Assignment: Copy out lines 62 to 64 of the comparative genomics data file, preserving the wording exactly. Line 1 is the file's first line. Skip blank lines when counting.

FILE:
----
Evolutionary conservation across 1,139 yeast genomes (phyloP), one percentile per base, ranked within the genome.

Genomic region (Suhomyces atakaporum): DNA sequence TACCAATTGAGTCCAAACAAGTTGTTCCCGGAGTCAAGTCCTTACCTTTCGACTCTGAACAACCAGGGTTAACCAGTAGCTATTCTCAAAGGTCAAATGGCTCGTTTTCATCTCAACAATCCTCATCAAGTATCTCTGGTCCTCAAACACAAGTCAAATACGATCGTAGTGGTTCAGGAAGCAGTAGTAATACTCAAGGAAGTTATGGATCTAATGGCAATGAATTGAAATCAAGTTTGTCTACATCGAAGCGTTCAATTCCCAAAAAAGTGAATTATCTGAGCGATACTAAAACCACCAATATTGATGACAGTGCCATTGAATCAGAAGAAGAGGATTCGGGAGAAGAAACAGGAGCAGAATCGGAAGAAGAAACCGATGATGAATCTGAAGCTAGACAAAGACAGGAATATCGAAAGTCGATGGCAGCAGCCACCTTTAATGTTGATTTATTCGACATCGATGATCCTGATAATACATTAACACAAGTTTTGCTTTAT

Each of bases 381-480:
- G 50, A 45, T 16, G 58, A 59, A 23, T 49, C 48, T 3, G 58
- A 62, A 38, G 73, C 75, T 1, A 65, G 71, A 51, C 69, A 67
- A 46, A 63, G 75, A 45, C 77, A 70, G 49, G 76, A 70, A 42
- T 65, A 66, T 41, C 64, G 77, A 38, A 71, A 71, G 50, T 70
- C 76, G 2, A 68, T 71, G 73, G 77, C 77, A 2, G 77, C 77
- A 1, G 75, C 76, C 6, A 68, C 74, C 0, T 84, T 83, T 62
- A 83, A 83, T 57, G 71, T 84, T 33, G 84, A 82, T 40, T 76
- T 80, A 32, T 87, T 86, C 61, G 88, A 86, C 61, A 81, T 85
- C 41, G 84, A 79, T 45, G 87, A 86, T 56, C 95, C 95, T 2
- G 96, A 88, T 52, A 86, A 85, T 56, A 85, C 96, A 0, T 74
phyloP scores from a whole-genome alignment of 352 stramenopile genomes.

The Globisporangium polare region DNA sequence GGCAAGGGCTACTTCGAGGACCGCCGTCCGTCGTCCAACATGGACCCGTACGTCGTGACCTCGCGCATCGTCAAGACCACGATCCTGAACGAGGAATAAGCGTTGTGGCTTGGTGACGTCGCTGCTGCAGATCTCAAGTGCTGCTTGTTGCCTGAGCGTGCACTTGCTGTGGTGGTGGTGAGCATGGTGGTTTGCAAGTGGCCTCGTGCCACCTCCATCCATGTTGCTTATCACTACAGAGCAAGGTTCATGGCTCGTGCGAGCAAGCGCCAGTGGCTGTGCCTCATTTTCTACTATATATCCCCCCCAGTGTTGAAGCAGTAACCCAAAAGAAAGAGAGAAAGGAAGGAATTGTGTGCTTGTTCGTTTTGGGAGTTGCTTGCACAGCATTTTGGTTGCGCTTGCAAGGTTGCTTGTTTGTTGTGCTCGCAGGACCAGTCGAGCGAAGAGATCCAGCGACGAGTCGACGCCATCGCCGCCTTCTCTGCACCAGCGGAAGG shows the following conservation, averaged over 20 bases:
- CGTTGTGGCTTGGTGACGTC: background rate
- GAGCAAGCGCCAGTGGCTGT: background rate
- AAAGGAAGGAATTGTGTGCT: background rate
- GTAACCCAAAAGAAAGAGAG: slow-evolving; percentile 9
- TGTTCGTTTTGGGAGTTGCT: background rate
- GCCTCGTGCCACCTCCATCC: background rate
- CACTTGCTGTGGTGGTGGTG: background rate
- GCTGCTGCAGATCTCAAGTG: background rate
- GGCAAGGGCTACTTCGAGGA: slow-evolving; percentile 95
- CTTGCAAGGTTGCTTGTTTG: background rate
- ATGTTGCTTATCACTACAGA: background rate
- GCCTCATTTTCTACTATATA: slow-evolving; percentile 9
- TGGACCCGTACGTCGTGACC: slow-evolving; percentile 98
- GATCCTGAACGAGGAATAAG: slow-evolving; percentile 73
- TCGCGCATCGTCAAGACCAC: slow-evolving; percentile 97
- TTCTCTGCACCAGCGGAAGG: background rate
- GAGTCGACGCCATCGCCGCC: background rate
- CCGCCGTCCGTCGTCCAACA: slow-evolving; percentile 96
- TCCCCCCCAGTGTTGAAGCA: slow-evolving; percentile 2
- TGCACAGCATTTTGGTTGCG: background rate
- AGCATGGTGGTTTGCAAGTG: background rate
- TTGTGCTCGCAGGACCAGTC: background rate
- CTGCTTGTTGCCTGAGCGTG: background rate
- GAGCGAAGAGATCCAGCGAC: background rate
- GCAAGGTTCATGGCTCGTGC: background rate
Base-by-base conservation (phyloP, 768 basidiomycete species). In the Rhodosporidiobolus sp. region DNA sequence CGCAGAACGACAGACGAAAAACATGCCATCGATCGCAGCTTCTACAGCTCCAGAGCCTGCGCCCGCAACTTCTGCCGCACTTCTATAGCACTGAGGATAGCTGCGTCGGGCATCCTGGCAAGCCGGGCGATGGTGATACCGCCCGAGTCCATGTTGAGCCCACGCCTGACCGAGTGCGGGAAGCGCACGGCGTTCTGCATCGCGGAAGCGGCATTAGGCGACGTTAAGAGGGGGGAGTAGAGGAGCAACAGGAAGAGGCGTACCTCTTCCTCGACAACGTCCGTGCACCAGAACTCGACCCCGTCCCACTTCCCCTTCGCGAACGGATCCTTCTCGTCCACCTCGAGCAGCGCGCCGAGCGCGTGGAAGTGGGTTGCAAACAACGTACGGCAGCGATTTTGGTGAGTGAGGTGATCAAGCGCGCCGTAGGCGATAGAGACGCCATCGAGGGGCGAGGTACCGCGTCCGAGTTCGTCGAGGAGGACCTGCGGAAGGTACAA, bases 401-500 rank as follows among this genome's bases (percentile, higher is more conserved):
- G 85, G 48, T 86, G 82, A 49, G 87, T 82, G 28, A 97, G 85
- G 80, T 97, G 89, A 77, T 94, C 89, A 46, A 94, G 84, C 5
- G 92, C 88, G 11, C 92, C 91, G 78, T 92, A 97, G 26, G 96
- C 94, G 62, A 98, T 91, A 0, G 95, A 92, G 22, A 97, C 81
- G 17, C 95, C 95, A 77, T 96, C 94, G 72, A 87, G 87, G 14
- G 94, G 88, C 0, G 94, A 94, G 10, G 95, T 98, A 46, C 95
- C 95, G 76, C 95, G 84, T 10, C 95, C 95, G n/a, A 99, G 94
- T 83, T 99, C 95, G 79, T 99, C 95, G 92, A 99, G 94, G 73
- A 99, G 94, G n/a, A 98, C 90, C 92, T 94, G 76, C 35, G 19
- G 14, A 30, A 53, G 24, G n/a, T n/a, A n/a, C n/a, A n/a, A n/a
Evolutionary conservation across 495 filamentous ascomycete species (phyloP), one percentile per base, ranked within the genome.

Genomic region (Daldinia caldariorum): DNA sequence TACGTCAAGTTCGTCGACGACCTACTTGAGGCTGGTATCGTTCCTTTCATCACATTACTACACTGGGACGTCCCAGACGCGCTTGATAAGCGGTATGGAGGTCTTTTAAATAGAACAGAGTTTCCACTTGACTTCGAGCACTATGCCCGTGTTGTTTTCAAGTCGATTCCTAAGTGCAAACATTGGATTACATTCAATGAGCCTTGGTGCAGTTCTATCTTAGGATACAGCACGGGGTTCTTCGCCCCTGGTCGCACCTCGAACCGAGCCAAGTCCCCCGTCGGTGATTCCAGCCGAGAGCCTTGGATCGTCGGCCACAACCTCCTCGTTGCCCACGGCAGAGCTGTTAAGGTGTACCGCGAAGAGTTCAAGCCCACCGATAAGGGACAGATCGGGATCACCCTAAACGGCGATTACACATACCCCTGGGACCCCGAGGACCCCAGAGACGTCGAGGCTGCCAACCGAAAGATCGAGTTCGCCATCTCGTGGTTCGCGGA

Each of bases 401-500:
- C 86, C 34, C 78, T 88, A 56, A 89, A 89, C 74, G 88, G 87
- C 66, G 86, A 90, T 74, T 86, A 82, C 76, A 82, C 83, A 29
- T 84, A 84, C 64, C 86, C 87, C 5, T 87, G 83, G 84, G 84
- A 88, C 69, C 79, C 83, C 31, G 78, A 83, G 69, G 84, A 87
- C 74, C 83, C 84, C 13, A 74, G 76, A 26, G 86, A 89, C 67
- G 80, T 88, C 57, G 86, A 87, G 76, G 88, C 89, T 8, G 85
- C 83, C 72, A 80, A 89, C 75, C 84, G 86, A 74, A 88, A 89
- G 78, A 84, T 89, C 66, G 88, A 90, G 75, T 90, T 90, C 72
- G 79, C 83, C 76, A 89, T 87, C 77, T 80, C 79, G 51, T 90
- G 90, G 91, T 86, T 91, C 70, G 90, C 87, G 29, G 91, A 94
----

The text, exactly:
- G 78, A 84, T 89, C 66, G 88, A 90, G 75, T 90, T 90, C 72
- G 79, C 83, C 76, A 89, T 87, C 77, T 80, C 79, G 51, T 90
- G 90, G 91, T 86, T 91, C 70, G 90, C 87, G 29, G 91, A 94